By David Kraft
Sunday, April 8

No. 10 at Augusta
A drained Tiger Woods is overcome with emotion after his final putt on the 18th green.

A daily look at the happenings surrounding Tiger Woods at Augusta:

Woods made history Sunday. He won his fourth straight major, his second green jacket, his third straight tournament since all that talk about a slump. What what was he thinking?

"You're not going to believe this," he said. "You probably think I'm lying, but I kid you not -- I actually felt more relaxed this week, just because I kept reminding myself ... I had won this tournament already, which meant that no matter what happens this week, I'm going to get invited back."

Sunday didn't come easy for Woods. He pushed his opening drive and took bogey. He saved par twice from off the green on the front side -- once from the back bunker at the fifth hole -- and again at the 10th with what he considered his best putt of the day.

Unlike 1997, he battled. He didn't have an eagle. He didn't dominate the par-5s. He didn't hit as many fairways and didn't hit the ball as far. He was 37th in putts, compared to eighth four years ago. And he had four three-putts, compared to none when he won his first Masters title.

Woods has now won more than $3.2 million this year and probably won't play again until Byron Nelson Classic in early May. He'll take his Masters trophy home and put it on the mantel next to the ones from the U.S. Open, the British Open and the PGA.

And he'll be back in the spotlight June 14-17 at the U.S. Open at Southern Hills in Tulsa, Okla.

Tiger slam
Grand Slam or not, Tiger Woods' fellow pros ran out of ways to describe his four consecutive major titles.

They looked for analogies. They grasped for comparisons. Someone trotted out Joe DiMaggio's 56-game hitting streak to David Duval.

"Above the 56? Man, that's not even comparing apples and oranges," said Duval. "That's apples and peanuts. I don't know how you would compare that. I would think that it is something that would certainly have to be talked about in the same sentence."

Woods becomes the first man to hold all four major titles simultaneously. He's won six of 17 major championships since he turned pro. He's won 27 titles; Jack Nicklaus had 29 before the age of 30. He's won back-to-back tournament nine times. He's tied with Lee Trevino on the all-time wins list. He's won nearly $24 million in his career.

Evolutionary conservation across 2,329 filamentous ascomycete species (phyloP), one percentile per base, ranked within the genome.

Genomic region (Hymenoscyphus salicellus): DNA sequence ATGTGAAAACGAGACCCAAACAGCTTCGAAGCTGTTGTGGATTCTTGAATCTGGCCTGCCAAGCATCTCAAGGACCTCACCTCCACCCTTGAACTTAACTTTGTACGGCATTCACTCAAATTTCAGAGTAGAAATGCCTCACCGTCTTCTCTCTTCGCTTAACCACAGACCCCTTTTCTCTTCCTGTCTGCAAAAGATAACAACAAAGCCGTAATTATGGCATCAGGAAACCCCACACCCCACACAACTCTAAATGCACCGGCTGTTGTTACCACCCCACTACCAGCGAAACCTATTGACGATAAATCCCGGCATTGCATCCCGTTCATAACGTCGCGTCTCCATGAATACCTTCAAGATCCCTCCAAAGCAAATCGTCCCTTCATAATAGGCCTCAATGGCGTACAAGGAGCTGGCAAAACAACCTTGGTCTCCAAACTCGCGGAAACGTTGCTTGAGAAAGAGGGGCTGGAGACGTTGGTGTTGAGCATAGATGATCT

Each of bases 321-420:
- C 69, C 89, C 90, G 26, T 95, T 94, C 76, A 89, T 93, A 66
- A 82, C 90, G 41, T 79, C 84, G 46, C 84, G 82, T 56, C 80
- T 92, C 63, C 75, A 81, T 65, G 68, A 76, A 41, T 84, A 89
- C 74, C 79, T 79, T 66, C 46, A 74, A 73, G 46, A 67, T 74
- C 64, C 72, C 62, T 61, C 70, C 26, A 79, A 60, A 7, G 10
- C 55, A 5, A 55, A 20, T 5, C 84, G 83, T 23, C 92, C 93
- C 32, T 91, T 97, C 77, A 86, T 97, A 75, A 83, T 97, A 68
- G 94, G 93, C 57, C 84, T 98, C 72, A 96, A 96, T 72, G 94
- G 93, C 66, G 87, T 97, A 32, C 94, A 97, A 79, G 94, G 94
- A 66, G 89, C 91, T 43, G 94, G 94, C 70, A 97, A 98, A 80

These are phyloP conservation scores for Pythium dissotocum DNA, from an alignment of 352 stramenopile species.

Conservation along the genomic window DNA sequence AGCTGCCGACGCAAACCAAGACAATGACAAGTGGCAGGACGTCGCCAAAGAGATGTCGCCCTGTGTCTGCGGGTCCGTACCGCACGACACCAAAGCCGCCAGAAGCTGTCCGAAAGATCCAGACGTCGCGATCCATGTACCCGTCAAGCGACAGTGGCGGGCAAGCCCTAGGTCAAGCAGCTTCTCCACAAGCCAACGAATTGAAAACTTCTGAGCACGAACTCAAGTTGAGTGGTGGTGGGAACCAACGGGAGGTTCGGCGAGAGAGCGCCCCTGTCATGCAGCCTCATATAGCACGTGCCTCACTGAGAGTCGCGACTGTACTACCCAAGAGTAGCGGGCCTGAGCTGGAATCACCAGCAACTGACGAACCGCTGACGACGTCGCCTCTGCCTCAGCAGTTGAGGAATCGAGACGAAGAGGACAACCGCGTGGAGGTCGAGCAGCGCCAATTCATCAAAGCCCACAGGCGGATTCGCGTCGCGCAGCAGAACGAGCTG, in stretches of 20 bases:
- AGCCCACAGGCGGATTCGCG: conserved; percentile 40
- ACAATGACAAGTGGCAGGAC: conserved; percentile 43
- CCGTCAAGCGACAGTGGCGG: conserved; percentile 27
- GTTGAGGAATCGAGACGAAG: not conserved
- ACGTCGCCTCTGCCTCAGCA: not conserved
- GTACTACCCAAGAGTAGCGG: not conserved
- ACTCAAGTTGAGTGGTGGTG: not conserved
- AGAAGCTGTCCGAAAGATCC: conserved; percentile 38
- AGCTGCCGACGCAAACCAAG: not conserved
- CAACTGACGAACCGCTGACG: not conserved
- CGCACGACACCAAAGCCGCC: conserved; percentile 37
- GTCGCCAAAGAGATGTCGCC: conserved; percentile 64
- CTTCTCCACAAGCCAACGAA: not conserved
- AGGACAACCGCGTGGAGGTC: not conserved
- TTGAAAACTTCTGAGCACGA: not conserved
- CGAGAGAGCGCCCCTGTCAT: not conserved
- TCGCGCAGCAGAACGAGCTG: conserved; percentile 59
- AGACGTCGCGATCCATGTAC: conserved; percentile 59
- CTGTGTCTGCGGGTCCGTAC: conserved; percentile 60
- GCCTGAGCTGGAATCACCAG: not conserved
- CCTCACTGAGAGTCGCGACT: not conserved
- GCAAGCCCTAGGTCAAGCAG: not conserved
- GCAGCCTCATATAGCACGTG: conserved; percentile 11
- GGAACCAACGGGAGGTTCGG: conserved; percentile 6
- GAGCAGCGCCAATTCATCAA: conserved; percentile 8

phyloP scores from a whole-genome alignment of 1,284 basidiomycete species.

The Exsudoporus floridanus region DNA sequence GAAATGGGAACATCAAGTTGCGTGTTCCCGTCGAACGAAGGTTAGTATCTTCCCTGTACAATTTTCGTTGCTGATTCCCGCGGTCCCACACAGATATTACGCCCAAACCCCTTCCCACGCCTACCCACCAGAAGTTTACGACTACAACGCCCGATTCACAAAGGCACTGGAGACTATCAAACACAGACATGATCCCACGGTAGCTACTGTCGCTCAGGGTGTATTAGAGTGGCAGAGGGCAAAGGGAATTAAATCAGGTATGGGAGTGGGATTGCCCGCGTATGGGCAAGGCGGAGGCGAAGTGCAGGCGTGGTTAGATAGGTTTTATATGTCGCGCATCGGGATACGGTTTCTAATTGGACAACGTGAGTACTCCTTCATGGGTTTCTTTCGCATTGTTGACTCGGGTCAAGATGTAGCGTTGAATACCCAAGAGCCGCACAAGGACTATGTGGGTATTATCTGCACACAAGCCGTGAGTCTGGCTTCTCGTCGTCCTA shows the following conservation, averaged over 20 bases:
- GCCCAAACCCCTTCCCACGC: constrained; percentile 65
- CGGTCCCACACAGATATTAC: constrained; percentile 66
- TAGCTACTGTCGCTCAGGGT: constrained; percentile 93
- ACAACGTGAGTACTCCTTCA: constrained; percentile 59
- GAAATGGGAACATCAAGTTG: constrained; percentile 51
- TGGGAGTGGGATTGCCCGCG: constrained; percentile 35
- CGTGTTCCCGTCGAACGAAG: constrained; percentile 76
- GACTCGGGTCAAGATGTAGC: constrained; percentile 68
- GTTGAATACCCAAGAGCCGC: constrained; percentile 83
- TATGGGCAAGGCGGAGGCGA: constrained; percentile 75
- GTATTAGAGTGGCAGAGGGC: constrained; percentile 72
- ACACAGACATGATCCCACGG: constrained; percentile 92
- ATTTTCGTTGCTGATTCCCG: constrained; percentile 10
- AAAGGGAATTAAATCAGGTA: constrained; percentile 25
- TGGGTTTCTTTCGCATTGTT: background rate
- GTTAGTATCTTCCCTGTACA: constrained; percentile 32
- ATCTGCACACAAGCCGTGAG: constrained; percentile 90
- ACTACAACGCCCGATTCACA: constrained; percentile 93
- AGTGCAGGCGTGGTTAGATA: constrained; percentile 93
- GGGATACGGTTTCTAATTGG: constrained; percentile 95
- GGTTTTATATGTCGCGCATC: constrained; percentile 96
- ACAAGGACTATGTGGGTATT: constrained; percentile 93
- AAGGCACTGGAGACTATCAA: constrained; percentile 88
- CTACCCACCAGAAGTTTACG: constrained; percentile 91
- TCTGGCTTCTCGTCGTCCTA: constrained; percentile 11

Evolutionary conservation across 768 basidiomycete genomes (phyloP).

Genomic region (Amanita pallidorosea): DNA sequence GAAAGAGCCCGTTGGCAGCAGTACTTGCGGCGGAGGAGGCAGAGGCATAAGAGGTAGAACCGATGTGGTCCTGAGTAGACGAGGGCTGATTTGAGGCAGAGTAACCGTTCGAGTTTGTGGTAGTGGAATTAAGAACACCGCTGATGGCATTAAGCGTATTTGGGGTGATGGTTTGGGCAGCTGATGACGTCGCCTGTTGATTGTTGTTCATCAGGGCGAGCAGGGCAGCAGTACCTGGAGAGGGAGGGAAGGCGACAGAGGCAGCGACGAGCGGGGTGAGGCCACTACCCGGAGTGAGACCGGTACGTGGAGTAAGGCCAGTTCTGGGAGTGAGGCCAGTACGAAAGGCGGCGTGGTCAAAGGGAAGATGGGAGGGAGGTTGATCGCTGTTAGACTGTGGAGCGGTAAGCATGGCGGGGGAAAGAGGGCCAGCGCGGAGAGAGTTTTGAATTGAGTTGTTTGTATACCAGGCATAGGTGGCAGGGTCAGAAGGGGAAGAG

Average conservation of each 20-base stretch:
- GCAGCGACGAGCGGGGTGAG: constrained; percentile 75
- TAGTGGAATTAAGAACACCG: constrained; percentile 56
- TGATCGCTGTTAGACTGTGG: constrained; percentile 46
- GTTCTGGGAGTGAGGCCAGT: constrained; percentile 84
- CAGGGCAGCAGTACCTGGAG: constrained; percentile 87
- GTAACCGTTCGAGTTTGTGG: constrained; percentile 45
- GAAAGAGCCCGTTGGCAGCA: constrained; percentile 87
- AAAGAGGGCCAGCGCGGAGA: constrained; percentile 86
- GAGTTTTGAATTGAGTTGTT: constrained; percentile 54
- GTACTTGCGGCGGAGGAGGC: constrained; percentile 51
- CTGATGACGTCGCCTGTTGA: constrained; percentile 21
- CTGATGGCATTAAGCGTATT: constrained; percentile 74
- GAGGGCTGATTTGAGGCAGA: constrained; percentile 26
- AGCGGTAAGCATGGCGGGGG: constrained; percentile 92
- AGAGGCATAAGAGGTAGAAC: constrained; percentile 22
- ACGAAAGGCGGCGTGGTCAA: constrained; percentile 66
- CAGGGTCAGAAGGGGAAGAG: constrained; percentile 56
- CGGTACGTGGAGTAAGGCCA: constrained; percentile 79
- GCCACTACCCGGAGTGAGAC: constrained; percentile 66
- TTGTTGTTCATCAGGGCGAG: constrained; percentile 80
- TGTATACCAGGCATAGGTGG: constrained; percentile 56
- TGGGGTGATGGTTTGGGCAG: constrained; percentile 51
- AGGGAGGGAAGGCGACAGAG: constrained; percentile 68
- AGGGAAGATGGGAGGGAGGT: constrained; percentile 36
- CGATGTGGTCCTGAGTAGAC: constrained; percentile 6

"Ten years ago, I would have said Tiger's win would be impossible, but now I know everything is possible for Tiger," said Bernhard Langer, who tied for sixth.

The clubhouse stopped as Woods came to the 18th hole. Players came to the green, including Woods' friend, Mark Calcavecchia. Augusta National knew it was watching history.

"Awesome. I think it is amazing," said Fred Couples.

"I'd say it's a Grand Slam," said Calcavecchia. "I know some of the historians feel differently. They think you need to win all four in one year. Of course, he could still do that, too."

Couples agreed.

"I guess if you'e a historian, it isn't," said Couples. "But I think it is, because it will never get done again."

Consistency: Stuart Appleby bogeyed the fourth hole on Thursday. He then played 50 consecutive holes before his next bogey at No. 1 on Sunday. That breaks the record of 43 straight par-or-better holes, set by Ben Hogan in 1947.

Customs trouble: Let's hope Toshi Izawa brought an extra suitcase from Japan. He not only tied for fourth, pocketing $246,400, but he won two crystal vases (given to each day's low score) and three pairs of crystal goblets for three eagles during the week.

DiMarco's day: Second-round leader Chris DiMarco rallied with a birdie at No. 18 to shoot 74 and finish tied for 10th, earning him a Masters invite next year. If he hadn't birdied the 18th, he would have finished tied for 17th; the top 16 get back in the tournament.

72 -- and no more: Woods' win continued another surprising Masters streak -- there hasn't been a playoff since 1990, when Nick Faldo beat Raymond Floyd.

All for naught: Phil Mickelson's 25 birdies were a Masters record, breaking Jose Maria Olazabal's mark of 24 set in 1994.


On getting the same size green jacket as he did in 1997: "I got it a little bit big in '97, because a lot of the guys say they get a little larger as they get older."
On Woods' dominance: "We've got a player who is certainly the best player in the game right now, and I think that what it will do is make my victories in these majors that much more special."
On his reaction to Woods' putt on the 10th hole: "I didn't watch him play a stroke. ... I just looked up and I saw the ball going in."
On his first Masters: "There was so much electricity out there all week. It was a lot of fun. I can't wait to get back here next year." HELP | ADVERTISER INFO | CONTACT US | TOOLS | SITE MAP
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Woods wins second Masters, place in history